Afternoon Man

We’ve explored his breakfast, morning and lunch: now the question on everyone’s thin winter lips is ‘what does Turgidovsky do in the afternoon?’

Well, the forty-seven minute writing bursts continue, with a break at three fifty-four for a spot of rook hunting. Turgidovsky loves rooks deeply, more deeply than any human he has ever met, yet admits that ‘guilt is a powerful drug’ – which is why he shoots them, taking care to ensure that their death is slow, painful and perfect literary source material. He also regrets – and, in turn, derives pleasure – from stamping on shrews, elbowing calves and picking off wrens with a bow and arrow he made as a child.

It doth arrive as no great surprise that dusk is Turgidovsky’s favourite time of day. ‘It brings out the dreamer in me,’ he once wrote: a statement that might just as well be translated as ‘it brings out the nightmarist’ (if only that were a word). He likes – or likes to dislike – watching the ‘gold git of a sun’ set whilst standing knee-deep in a trough of pig’s urine and munching on pinecones. Don’t we all?

For dinner Turgidovsky treats himself to his second least favourite foodstuff. I cannot say what this consists of. Marshmallows, maybe?

More on the Turgidovsky Day

After a heavy breakfast, the shit-eating scribbler of St. Petersburg (otherwise as known as Pyetr Turgidovsky) makes way his to work through nineteen boggy fields and one shallow but increasingly putrid swamp, riding a unicycle with a punctured tyre. His workplace consists of an abandoned barn, shared with thousand rats or so: ‘the perfect conditions,’ writes the Russian, ‘in which to create a masterpiece’.

He writes in forty-seven minute bursts. If he goes overtime he punishes himself by ringing his mother, who is guaranteed to remind him of everything that could possibly go wrong with an old woman’s gall bladder. If she isn’t in, he rings the talking clock, which has much the same effect.

Between periods of writing, he often washes his beard in orange juice. On other occasions he throws a needle into a nearby haystack and sees if he can find it. Once he snorted a line of pigeon droppings and had a hallucination about winning the Nobel Prize for Peace (‘the most frightening experience of that week’ he later called it).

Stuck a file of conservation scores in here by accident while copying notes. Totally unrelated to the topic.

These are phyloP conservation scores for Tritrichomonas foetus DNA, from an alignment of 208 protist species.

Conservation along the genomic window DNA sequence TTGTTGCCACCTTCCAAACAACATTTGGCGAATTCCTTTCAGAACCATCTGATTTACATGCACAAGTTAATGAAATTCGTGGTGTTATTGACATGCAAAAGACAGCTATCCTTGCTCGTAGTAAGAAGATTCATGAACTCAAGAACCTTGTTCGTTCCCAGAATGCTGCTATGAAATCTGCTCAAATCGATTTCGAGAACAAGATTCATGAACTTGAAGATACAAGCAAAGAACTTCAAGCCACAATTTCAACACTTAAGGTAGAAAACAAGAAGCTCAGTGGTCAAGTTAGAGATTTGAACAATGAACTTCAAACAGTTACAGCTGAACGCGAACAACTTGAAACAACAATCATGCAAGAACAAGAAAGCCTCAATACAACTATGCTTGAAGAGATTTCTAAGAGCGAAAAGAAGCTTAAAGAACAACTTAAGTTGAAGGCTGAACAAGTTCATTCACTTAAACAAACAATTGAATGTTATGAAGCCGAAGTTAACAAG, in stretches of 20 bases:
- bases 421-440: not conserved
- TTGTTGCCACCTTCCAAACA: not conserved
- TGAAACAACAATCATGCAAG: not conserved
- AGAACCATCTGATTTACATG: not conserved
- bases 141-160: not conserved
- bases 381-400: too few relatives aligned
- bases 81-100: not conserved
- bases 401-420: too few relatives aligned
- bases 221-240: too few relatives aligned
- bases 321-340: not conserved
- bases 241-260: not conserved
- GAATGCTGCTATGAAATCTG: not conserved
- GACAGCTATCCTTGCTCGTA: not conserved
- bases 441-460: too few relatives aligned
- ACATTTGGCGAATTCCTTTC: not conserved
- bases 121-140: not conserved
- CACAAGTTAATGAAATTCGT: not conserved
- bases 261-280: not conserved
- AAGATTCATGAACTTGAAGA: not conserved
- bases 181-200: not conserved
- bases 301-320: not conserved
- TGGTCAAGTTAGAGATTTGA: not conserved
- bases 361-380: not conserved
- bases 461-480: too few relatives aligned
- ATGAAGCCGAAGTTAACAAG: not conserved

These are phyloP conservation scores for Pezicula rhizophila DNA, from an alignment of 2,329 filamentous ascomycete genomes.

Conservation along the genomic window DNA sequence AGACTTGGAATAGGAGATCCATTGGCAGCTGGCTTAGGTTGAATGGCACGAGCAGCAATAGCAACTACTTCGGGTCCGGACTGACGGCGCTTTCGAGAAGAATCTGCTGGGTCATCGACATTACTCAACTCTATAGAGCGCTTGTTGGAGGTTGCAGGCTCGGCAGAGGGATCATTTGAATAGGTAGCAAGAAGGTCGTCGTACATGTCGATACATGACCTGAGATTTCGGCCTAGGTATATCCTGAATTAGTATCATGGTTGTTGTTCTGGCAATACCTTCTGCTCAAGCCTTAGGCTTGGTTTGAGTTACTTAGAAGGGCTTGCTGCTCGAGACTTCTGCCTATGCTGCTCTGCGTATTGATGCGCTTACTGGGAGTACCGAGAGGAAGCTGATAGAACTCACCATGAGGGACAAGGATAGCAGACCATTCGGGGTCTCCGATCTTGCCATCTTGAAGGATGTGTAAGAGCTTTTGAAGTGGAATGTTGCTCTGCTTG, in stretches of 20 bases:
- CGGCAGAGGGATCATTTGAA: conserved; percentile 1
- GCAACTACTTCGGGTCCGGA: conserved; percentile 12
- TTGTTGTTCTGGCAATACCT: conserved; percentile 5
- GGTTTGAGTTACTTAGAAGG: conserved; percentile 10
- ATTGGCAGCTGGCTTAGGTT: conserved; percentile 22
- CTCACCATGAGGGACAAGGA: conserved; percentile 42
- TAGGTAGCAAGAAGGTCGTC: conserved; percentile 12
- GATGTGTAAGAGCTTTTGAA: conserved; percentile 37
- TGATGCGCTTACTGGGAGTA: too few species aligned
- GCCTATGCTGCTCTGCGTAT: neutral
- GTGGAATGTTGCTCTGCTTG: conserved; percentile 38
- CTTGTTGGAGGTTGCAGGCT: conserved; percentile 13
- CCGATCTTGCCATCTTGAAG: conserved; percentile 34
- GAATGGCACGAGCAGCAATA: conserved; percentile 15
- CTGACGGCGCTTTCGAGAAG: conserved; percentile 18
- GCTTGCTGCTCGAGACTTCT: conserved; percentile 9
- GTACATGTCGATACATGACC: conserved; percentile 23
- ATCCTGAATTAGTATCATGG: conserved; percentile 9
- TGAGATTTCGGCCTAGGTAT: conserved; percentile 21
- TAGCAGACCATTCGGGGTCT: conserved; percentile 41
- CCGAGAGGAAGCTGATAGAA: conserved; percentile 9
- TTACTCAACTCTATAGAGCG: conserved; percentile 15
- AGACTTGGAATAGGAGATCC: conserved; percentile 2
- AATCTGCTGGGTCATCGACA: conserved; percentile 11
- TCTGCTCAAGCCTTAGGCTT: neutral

For lunch Turgidovsky eats peaches, plums and, on Thursdays, pears. He also eats cheese, which he simply can’t abide.

After lunch, he returns to his desk and starts writing again.

Confused Creeds and Damaging Dogmas

The age of innocence is behind us. Writing as entertainment, as timeless art, as unsullied by doctrine, as a harmless leisure activity – all of this is beyond us, lost like a daft dog in the fog of the past. It is now a given that novelists have a hidden agenda. What a dangerous gang of desperadoes these writers are! It is not writing that drives them: it is instead the opportunity to spray about the nascent dregs of their scrambled ideologies like so much farmer’s pesticide. The age of the organic ideology is far away in the future. Writing at present is contaminated by a plethora of mind-bending chemicals: a noxious fusion of confused creeds and damaging dogmas lurking beneath the ripe surface of every sharply printed book.

(Johannes Möeping, here)

Whenever I read this, I wonder how it is that I never got round to writing that phrase – ‘lost like a daft dog in the fog of the past’ – myself. Sometimes I wonder whether I did, and whether Möeping stole it from me, but I’ve yet to find any evidence of this. Could I have said it one evening, after a glass or two of bilberry wine? One has to be careful when drinking with literary critics. If you’re not careful your wise words will be taken from you and printed within the week in someone else’s article. It’s like they say in Southern Poland: don’t mix Marxist critics with bilberry wine unless you have a very clever lawyer.